Audience member describes how Sir Ian McKellen ‘flew head first’ into her

An audience member has described the moment Sir Ian McKellen “flew head first” into her after a fall from a West End stage on Monday.

The veteran stage and screen actor, 85, was portraying John Falstaff in a production of Player Kings at the Noel Coward Theatre when he lost his footing in a fight scene and fell from the stage.

A member of the audience sat on the front row called Johanna, told the BBC of the moment Sir Ian fell on her.

The 30-year-old, from Leatherhead, Surrey, told the BBC: “Getting crushed by Gandalf the Grey, that’s something you don’t expect.”

She said the actor seemed to “trip on this bit of prop” that was on the stage, before falling on her with his head hitting her knee “quite hard”.

She said: “As he tripped on that he built up momentum and flew head first into me in the audience.”

Johanna described Sir Ian screaming for help and staff rushing to help him.

Johanna said staff at the theatre “seemed unsure” of the health and safety protocol and did not direct any of the paramedics to assess her.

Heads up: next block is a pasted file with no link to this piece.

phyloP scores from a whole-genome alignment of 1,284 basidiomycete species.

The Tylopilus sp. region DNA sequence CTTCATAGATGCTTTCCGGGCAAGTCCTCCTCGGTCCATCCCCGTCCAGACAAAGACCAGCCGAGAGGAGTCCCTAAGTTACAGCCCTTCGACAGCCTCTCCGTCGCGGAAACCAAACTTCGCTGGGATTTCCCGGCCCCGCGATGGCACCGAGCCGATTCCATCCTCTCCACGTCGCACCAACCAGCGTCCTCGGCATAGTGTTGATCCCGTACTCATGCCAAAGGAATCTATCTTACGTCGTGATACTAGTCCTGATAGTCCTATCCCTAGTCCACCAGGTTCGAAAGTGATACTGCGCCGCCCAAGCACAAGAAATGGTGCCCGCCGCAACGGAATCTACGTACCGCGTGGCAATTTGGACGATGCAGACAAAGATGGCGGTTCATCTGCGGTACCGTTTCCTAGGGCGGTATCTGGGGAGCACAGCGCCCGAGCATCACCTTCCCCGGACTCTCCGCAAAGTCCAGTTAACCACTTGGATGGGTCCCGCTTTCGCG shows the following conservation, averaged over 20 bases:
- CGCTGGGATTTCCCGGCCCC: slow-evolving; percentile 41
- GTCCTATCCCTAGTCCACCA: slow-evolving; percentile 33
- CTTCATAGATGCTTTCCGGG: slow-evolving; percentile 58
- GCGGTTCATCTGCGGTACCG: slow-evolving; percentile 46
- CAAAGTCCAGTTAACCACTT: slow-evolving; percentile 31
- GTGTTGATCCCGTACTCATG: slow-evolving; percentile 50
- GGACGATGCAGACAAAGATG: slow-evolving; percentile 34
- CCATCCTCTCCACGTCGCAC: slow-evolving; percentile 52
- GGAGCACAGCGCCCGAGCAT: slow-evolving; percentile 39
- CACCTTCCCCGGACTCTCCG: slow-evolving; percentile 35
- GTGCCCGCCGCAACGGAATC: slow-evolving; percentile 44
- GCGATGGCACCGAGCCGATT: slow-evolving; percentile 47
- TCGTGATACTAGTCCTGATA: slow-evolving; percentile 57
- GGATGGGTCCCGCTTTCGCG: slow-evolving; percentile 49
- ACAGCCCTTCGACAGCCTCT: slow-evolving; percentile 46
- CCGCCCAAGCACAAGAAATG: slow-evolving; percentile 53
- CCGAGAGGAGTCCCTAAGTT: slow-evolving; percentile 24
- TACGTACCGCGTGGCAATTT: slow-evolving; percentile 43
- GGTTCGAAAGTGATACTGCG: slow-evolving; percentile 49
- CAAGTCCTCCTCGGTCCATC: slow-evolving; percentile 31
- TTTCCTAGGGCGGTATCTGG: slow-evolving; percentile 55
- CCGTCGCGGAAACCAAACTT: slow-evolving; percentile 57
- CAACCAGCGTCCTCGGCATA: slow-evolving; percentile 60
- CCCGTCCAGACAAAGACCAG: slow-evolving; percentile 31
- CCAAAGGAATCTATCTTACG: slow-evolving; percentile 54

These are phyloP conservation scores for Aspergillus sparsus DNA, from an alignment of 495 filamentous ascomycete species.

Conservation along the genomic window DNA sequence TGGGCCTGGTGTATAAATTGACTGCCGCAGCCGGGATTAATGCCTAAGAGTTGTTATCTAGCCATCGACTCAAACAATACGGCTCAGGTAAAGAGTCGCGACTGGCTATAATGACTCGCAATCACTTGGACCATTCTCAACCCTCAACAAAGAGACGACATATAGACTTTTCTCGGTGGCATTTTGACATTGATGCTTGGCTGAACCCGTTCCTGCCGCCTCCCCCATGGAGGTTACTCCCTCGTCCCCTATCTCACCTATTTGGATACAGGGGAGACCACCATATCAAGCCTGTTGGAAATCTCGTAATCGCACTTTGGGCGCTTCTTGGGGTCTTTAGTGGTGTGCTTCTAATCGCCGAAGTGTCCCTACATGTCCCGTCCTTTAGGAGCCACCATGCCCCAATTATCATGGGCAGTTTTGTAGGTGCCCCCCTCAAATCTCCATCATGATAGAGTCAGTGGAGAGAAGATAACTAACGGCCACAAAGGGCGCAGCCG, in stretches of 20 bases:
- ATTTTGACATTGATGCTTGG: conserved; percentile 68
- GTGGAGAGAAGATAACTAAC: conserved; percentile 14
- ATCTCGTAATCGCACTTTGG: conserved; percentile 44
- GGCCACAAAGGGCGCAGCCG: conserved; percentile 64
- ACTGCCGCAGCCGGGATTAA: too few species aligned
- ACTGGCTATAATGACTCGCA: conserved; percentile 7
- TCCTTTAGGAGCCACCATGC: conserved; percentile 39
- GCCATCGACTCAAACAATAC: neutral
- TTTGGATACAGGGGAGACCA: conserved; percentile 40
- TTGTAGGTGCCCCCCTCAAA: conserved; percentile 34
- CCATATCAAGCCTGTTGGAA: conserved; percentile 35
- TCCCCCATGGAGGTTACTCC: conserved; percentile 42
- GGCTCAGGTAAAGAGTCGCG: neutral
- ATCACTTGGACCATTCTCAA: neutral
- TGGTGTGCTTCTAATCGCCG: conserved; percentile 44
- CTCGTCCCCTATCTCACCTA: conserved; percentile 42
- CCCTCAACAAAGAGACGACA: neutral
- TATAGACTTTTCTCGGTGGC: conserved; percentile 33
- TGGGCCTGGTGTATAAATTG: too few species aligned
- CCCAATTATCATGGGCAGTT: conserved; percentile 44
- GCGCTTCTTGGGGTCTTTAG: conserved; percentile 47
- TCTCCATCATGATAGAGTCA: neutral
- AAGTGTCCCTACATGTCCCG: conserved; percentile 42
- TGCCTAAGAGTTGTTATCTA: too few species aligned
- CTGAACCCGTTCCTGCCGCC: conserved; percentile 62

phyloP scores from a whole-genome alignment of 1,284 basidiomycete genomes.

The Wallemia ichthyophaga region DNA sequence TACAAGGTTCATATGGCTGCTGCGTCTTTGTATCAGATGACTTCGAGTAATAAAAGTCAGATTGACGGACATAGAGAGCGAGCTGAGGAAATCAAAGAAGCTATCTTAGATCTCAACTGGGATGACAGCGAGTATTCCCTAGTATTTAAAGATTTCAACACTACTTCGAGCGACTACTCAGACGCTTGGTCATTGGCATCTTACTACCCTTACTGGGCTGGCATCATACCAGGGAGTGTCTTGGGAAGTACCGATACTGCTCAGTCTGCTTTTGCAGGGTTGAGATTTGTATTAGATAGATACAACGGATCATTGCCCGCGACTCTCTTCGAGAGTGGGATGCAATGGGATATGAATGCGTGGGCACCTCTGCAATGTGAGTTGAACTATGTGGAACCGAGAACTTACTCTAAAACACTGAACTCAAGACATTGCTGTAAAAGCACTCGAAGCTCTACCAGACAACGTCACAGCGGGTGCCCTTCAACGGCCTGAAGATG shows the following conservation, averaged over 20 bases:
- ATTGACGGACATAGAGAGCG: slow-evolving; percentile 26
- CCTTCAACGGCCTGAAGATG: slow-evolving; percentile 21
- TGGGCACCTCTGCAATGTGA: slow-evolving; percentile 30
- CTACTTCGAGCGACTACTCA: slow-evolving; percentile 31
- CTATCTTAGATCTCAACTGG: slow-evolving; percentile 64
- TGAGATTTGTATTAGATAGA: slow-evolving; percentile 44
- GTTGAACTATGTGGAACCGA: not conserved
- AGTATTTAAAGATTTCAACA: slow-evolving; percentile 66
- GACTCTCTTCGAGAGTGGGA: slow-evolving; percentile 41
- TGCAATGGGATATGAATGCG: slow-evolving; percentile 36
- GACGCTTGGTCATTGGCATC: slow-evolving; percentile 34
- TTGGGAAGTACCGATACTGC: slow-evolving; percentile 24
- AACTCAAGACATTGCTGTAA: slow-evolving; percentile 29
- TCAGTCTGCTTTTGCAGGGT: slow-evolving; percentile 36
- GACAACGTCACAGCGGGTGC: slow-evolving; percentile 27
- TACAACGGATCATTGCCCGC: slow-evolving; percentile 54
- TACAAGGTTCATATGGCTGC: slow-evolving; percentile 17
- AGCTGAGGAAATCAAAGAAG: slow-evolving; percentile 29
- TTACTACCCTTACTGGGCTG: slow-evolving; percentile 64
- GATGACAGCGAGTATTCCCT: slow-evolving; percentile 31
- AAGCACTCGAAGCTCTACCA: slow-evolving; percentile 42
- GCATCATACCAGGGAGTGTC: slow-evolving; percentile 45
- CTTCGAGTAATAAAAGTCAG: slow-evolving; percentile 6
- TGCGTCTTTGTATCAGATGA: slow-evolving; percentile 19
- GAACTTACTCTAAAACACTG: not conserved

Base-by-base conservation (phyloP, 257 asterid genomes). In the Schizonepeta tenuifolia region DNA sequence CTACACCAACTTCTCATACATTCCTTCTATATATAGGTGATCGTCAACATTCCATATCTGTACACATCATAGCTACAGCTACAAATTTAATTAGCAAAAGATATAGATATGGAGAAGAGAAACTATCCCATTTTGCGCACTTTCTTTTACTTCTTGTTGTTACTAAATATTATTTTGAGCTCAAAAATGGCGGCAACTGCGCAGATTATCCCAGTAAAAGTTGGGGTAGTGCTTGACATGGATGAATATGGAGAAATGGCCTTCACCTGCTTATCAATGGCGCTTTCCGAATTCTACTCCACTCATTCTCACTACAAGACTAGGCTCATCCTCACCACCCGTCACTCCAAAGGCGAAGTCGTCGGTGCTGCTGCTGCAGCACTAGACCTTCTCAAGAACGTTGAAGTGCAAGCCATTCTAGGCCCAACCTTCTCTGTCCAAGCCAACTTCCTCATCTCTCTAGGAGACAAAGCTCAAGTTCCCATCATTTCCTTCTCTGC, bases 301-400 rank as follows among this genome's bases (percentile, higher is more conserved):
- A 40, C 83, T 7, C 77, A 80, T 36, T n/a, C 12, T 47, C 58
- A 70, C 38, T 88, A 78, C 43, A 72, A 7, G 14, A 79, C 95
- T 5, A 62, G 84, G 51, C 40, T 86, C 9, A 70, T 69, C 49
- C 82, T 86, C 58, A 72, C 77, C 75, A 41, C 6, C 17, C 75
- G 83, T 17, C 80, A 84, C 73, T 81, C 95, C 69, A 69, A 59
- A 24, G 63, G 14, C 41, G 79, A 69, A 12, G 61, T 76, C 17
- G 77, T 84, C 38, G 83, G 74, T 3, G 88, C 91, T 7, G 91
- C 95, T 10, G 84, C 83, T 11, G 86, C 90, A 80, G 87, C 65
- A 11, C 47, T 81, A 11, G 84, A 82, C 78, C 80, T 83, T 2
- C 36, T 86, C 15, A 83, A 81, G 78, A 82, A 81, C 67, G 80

She said she was taken to hospital with soft tissue injuries after the incident.

It was announced on Thursday that Sir Ian would not be performing again in London while he has physiotherapy and recuperates.

A general view of the Noel Coward theatre in London.
A general view of the Noel Coward theatre in London (Aaron Chown/PA)

The final London dates of Player Kings will see Sir Ian’s understudy, David Semark, take on the role of Falstaff.

A spokesperson for the Noel Coward Theatre told the BBC: “As the theatre hosting the production, we are very sorry that this rare accident occurred during a performance of Player Kings.

“We maintain the highest standards of safety and are conducting a thorough investigation with the producers.

“We have been in regular contact with those involved to offer support and assistance from the moment it happened and will continue to do so.

“We wish Johanna and Sir Ian full and speedy recoveries.”